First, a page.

My impression of Sicily, sad to admit, has largely been informed by Godfather movies and tabloid tales of grimy, crimey underworld doings. Sure, I knew about moody Mt Etna, and I’d imagined honey-coloured hilltop towns, bowls of tomatoey pasta, blue-water beaches and fresh-caught fish. I didn’t realise, however, just how long Sicily has been on the globetrotter’s radar―from Phoenicians, Carthaginians, Romans, Greeks and Normans to 18th-century British elites completing their rite of passage Grand Tour of Europe. It’s a dizzying, mesmerising imprint.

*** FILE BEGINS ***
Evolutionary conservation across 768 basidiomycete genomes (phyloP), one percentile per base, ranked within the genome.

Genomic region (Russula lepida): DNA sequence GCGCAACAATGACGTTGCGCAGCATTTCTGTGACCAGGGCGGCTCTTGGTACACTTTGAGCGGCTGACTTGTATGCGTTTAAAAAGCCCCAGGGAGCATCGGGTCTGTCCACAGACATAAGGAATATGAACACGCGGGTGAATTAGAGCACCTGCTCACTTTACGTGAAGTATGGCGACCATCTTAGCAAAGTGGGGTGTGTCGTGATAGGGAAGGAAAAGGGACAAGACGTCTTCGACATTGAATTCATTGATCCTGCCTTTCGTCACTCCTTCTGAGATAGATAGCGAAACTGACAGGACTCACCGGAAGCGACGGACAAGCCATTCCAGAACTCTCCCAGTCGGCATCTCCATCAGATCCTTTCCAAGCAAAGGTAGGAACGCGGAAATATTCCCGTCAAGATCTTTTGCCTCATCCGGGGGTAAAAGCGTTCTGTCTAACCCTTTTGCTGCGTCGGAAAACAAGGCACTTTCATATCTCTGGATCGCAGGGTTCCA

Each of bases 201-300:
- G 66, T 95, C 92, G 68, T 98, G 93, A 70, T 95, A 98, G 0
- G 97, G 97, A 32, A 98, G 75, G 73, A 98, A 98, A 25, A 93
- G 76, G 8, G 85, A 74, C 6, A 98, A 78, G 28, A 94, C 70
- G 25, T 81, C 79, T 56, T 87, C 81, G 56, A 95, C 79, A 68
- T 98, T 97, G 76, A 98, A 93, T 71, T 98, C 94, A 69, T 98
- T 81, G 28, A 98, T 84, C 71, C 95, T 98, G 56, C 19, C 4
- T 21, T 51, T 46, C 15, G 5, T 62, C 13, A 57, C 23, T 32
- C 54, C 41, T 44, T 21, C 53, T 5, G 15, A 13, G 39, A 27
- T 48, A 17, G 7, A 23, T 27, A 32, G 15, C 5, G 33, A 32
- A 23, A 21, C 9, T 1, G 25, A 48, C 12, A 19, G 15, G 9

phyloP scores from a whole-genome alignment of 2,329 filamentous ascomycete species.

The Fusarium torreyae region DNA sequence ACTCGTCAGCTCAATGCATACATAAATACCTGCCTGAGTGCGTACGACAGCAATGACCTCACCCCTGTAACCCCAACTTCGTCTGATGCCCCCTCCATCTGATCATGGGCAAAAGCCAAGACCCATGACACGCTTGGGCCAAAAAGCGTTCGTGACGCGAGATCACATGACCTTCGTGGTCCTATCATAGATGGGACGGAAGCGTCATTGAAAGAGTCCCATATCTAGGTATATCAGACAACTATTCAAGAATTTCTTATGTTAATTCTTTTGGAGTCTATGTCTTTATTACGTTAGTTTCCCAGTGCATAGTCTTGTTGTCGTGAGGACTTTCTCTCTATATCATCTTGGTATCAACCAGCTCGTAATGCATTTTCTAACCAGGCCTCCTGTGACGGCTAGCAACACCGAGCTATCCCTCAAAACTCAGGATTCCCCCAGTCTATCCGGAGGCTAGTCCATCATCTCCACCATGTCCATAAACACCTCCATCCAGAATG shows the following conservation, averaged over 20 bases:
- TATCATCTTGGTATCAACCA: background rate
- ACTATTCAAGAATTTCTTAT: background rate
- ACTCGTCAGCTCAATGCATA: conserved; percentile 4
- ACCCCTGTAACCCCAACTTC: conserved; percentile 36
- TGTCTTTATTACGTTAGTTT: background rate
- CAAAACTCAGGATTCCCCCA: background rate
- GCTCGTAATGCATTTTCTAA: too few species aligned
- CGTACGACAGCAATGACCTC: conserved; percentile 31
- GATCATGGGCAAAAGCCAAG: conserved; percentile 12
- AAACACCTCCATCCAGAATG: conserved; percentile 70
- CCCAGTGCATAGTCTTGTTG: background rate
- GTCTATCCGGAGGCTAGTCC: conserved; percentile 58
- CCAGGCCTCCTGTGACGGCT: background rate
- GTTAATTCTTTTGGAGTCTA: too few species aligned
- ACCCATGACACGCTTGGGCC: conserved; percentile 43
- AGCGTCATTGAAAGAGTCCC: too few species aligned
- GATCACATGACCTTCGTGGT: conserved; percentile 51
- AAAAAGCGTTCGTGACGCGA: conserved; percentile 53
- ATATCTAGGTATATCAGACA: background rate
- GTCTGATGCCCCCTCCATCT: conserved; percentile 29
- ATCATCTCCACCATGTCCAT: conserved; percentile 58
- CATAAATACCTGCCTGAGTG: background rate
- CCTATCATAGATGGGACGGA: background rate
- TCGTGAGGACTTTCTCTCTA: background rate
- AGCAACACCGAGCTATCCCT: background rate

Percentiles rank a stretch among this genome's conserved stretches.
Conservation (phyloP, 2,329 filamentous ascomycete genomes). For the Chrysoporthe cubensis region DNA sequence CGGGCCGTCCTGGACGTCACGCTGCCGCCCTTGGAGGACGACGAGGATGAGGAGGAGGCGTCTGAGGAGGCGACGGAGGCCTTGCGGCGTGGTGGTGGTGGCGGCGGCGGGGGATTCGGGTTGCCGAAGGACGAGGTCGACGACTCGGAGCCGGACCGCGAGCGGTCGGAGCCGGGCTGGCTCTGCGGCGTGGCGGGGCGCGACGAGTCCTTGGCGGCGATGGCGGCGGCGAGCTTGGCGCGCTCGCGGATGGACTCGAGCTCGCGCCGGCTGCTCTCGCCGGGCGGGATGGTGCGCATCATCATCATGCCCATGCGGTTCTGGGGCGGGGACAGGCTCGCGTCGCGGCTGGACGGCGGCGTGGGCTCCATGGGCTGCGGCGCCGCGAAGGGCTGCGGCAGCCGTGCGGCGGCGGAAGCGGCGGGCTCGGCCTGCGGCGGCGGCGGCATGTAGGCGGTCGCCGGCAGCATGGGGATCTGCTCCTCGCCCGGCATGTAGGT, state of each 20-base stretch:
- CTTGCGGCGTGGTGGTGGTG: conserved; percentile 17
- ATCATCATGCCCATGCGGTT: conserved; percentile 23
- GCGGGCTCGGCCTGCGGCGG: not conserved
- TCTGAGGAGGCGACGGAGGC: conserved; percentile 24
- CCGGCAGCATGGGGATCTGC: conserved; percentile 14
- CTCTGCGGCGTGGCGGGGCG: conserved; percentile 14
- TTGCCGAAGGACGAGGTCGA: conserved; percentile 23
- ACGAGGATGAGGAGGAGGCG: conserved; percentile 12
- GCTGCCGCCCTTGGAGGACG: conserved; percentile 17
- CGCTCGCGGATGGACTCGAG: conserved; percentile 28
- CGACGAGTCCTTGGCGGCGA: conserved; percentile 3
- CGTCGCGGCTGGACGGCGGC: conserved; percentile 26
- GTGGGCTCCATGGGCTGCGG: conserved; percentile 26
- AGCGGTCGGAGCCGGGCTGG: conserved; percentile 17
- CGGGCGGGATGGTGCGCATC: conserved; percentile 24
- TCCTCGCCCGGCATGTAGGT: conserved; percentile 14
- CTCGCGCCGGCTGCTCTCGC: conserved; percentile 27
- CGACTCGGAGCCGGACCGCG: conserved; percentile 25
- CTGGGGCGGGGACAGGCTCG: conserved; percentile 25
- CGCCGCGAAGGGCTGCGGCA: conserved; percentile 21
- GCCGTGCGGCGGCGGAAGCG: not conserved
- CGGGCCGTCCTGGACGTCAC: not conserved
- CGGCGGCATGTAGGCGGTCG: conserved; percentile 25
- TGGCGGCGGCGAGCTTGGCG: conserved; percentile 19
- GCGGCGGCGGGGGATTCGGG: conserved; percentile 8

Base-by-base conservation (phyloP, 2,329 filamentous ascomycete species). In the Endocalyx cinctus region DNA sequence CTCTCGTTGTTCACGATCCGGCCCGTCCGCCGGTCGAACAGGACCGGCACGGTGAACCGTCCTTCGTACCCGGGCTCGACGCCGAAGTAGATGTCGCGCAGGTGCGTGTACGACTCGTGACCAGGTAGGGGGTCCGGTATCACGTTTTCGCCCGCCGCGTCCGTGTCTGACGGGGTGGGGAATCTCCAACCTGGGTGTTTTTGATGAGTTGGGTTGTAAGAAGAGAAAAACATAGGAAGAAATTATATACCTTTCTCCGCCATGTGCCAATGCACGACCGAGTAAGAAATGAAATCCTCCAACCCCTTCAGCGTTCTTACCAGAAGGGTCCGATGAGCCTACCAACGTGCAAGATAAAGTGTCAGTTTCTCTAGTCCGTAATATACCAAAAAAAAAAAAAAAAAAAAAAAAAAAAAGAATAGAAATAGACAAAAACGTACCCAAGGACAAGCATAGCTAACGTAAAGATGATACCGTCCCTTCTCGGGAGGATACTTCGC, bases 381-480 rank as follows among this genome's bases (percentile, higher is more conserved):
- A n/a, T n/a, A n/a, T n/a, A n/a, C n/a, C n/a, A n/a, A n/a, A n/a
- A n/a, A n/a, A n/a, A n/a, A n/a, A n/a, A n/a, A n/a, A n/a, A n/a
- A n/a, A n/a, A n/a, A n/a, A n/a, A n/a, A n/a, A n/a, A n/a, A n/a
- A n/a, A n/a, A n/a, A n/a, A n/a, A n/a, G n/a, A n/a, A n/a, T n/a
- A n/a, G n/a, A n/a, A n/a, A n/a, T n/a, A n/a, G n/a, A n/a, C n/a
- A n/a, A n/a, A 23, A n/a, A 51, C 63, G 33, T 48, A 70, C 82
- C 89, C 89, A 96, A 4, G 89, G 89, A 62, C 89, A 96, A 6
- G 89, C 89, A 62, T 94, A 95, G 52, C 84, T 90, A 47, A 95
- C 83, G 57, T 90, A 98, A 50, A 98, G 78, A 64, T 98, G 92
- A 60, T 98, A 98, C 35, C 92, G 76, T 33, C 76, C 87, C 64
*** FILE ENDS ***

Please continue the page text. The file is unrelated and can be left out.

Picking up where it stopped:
Sicily is up there with Greece in terms of ancient Greek architecture. The Valley of the Temples in Agrigento has some of the largest and best preserved of all ancient Greek buildings, with the Temple of Concordia looking like its toga clad residents have just stepped out of frame. Remarkable up close in vivid sunshine, as well from the terrace of the swanky Villa Athena at nightfall, over gnocchi with fresh tomatoes, and black sesame seed encrusted tuna with sweet orange sauce. The postcard-perfect hilltop town of Taormina also possesses a Greek theatre, this one boasting sweeping views of the Ionian Sea and Mt Etna. Built in the 3rd century B.C, it’s Sicily’s second largest ancient theatre after Syracuse, but for me it towers over that one―dramatically. Taormina has long drawn thespians and literary lights, including Elizabeth Taylor and Richard Burton, Cary Grant and Audrey Hepburn, D.H. Lawrence and Goethe, as well as British aristocrats to belle epoque villas. These days, though, it’s no longer an exclusive enclave of the rich and fabulous; colossal cruise ships and double-decker coaches proving the great leveler. Syracuse is another tourist magnet, thanks to its ancient Greek ruins and baroque piazzas. The Duomo, a former Greek temple turned cathedral, is worth braving the snarling traffic for the vast Doric columns, marble baptismal font, and a glimpse of the silver statue of St Lucia, the patron saint of Syracuse, with a dagger theatrically protruding from her throat – although be warned she’s only displayed at very special times.